From what the media tells us, pop culture is responsible for 90% of the murders committed in the Western world (the other 10% are caused by graphics on political websites). And why not? The realm of pop culture is filled with gory horror films, rock music played backwards in a Satanic fashion, and evil first-person shooters, all just waiting to drive innocent civilians into a murderous frenzy. It seems like if you want to commit a culture-inspired crime, the choice is easy.
But what about criminals who choose to be inspired by pop culture in a way that is really lame? Look, committing crime is not cool in the first place. Sure, sometimes stuff like killing people is justified, like if a guy is about to crash a school bus full of hemophiliac orphans into the President. But most of the time in real life, it just makes you a big loser. And you’re even more of a loser if you choose to base your shockingly heinous acts on:
1. The Matrix
More than one killer has been inspired by a movie about unusually slender computer hackers with superpowers. The ‘Matrix defense’ was most famously used in Virginia in 2003, by a young man named Josh Cooke who shot his parents while wearing a Keanu-esque trench-coat. Cooke told his lawyers he believed he was living in the Matrix. In two separate incidents, a man and a woman killed their landlords and quoted the movie afterwards, even though it was specifically pointed out in the movie that Neo liked his landlady.
In a way, The Matrix is not exactly anti-murder. Obviously, the main characters don’t value life very much, judging by the way they shot up those security guards in the lobby (couldn’t their magic computers have conjured them up some nice futuristic non-lethal weapons?) But come on, there are movies out there where the main characters explicitly endorse murdering people! Why go to jail only to realize that the movie you based your homicidal philosophy on has been followed up with a film that features a giant raver orgy and two dreadlocked guys chasing cars for 3.5 hours?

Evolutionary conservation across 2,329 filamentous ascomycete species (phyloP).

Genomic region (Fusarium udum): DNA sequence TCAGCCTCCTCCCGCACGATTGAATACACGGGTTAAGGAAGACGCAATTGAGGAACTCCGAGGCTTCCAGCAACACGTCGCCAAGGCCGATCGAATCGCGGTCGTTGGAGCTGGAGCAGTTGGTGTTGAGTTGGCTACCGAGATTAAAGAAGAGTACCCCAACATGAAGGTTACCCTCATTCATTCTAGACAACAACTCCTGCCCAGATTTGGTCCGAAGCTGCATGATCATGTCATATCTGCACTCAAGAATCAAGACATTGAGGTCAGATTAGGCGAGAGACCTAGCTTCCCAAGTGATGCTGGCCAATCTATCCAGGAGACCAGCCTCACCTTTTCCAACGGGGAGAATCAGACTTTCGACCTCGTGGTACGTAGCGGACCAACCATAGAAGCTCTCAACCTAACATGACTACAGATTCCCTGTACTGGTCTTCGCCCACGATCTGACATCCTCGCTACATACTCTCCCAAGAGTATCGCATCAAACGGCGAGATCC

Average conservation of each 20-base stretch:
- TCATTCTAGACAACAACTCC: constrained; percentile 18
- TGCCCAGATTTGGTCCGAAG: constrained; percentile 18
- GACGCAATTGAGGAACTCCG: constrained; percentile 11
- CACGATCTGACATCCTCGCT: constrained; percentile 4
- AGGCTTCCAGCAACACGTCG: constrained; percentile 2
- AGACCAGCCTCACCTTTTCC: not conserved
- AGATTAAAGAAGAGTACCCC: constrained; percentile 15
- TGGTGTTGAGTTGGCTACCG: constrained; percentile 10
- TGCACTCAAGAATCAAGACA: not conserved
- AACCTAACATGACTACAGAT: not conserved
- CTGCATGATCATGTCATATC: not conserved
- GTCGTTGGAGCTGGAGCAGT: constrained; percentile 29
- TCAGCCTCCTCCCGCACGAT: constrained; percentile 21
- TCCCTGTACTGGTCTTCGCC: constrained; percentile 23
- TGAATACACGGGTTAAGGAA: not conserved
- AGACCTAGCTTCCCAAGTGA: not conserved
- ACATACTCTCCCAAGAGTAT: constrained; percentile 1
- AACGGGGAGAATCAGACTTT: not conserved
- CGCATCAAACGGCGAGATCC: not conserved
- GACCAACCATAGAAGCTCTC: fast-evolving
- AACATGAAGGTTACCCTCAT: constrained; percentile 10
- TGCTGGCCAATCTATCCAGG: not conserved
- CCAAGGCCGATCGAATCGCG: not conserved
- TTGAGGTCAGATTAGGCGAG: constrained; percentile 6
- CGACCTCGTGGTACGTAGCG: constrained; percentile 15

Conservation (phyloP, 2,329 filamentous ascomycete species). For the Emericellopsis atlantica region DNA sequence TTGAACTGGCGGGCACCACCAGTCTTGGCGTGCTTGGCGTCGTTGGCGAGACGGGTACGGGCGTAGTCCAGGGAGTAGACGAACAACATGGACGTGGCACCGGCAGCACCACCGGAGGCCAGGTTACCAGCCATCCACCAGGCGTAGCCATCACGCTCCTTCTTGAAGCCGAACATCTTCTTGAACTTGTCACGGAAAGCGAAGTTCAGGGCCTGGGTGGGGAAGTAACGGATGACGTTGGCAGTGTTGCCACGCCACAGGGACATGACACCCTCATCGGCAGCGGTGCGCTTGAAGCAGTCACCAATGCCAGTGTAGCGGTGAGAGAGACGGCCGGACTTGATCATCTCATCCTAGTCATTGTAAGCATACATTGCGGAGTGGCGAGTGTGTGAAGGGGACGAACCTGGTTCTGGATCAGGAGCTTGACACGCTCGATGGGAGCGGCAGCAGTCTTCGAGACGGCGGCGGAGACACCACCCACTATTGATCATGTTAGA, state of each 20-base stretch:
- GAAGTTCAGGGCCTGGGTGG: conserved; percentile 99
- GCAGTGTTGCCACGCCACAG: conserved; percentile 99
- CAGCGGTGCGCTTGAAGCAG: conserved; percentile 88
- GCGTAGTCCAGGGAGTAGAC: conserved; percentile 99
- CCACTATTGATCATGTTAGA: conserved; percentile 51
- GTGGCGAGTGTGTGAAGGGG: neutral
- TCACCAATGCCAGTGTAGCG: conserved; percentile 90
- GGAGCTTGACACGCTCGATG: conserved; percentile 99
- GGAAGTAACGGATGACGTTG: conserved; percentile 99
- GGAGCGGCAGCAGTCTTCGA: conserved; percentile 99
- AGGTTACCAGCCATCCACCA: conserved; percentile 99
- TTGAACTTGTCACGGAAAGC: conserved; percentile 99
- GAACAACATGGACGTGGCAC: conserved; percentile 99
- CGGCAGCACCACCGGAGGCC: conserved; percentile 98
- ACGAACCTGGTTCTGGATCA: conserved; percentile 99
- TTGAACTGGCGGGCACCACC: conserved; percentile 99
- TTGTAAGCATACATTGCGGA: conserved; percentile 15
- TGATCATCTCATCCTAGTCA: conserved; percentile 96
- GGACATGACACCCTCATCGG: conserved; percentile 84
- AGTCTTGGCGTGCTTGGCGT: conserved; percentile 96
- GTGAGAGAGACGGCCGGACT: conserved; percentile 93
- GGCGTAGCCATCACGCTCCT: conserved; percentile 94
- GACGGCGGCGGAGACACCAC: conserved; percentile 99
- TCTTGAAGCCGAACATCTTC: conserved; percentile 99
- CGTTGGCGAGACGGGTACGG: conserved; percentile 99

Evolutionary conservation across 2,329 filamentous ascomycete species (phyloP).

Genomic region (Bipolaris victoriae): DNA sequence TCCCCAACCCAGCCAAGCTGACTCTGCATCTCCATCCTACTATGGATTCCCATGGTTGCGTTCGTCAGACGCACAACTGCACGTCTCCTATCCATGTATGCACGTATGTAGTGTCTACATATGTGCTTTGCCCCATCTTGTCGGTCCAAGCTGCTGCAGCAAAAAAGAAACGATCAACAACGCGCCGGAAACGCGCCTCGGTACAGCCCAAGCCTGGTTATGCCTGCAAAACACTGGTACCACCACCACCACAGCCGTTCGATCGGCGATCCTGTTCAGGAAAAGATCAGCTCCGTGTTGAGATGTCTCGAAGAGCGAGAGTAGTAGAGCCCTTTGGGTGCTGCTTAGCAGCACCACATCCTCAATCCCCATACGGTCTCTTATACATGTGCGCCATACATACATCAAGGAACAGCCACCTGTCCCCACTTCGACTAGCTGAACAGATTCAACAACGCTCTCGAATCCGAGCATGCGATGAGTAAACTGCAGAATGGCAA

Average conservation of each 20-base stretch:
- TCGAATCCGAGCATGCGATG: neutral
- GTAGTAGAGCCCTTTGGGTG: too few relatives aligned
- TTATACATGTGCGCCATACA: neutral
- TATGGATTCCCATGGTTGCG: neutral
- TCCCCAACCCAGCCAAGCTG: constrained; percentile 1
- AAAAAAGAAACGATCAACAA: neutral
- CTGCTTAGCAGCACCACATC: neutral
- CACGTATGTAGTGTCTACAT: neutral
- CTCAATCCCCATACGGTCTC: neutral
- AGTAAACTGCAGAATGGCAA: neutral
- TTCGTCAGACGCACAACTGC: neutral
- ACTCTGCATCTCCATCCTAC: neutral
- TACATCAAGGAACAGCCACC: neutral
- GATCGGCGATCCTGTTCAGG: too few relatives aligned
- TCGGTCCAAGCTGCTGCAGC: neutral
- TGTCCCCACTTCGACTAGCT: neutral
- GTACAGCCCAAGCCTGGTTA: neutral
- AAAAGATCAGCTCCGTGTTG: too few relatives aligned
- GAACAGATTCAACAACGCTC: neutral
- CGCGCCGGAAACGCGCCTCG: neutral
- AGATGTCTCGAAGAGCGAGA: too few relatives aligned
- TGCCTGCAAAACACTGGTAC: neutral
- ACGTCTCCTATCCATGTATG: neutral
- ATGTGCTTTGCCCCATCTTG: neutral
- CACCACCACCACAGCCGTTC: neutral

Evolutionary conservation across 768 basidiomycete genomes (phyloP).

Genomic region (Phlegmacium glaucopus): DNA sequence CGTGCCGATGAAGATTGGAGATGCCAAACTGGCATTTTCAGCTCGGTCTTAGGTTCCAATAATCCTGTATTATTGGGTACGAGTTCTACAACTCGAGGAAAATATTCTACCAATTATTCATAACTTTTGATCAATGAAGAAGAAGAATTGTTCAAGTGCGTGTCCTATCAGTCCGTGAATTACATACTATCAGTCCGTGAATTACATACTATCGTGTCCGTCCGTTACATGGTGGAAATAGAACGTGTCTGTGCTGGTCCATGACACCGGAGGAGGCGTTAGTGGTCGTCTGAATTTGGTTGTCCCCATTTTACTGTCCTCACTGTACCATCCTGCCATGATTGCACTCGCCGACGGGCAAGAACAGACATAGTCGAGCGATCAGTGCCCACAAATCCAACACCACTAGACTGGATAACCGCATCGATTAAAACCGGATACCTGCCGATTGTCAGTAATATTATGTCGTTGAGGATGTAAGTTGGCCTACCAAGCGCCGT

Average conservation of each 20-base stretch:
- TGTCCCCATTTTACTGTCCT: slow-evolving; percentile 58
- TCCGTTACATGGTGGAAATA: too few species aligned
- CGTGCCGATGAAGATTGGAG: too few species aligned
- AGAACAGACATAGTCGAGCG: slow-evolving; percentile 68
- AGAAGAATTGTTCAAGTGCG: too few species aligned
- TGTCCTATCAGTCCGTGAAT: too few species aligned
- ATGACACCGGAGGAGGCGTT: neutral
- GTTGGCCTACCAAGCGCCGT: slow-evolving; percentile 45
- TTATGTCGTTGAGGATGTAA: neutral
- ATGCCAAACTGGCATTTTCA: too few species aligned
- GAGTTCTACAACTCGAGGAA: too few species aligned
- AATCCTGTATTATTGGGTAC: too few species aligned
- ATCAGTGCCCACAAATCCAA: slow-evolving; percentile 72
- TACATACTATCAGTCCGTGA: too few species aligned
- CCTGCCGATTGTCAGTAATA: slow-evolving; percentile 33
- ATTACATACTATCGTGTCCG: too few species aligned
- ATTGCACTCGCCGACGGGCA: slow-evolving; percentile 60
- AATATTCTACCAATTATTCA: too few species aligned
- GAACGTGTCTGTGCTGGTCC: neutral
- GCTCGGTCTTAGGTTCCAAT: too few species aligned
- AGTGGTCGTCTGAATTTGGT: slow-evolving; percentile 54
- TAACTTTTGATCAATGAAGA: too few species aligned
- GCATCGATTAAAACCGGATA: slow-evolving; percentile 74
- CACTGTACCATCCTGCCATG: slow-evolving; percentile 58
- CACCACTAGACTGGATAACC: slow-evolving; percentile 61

2. Guitar Hero
In 2009, Dean Malicek robbed a Santa Ana bank while wearing a Guitar Hero t-shirt. As if that wasn’t enough, Mr. Malicek chose to spend his ample loot on a new truck, which he then decorated with a Guitar Hero bumper sticker as if to prove the point. Police soon tracked the guy down to his ingenious hideout: an apartment complex next to the bank he had robbed. In another case, a man on the run from a murder in North Carolina was captured when police were tipped off that he was hanging out in Wal-mart playing Guitar Hero III. Apparently, he didn’t quit playing even as the marshals approached with guns drawn.
Obviously, nobody gave either of these guys the video game memo: it’s Grand Theft Auto that is responsible for all crime in society, not the one where you peacefully stand in front of a screen pretending to play guitar. I guess they got the first initial right, at least.
It had to happen at some point: a 17-year-old, Anthony Conley, recently committed murder and then blamed it on the TV show Dexter, about a serial killer who kills other killers. And at first glance, this one actually makes perfect sense. If you have watched every single season of Dexter and haven’t given at least a few seconds’ thought to laying down some righteous murder on a bad guy, you’re probably a liar. The whole point of the show is to give viewers an outlet so that they don’t need to go out and commit vigilante justice in real life, right? It’s probably secretly funded by the FBI or something.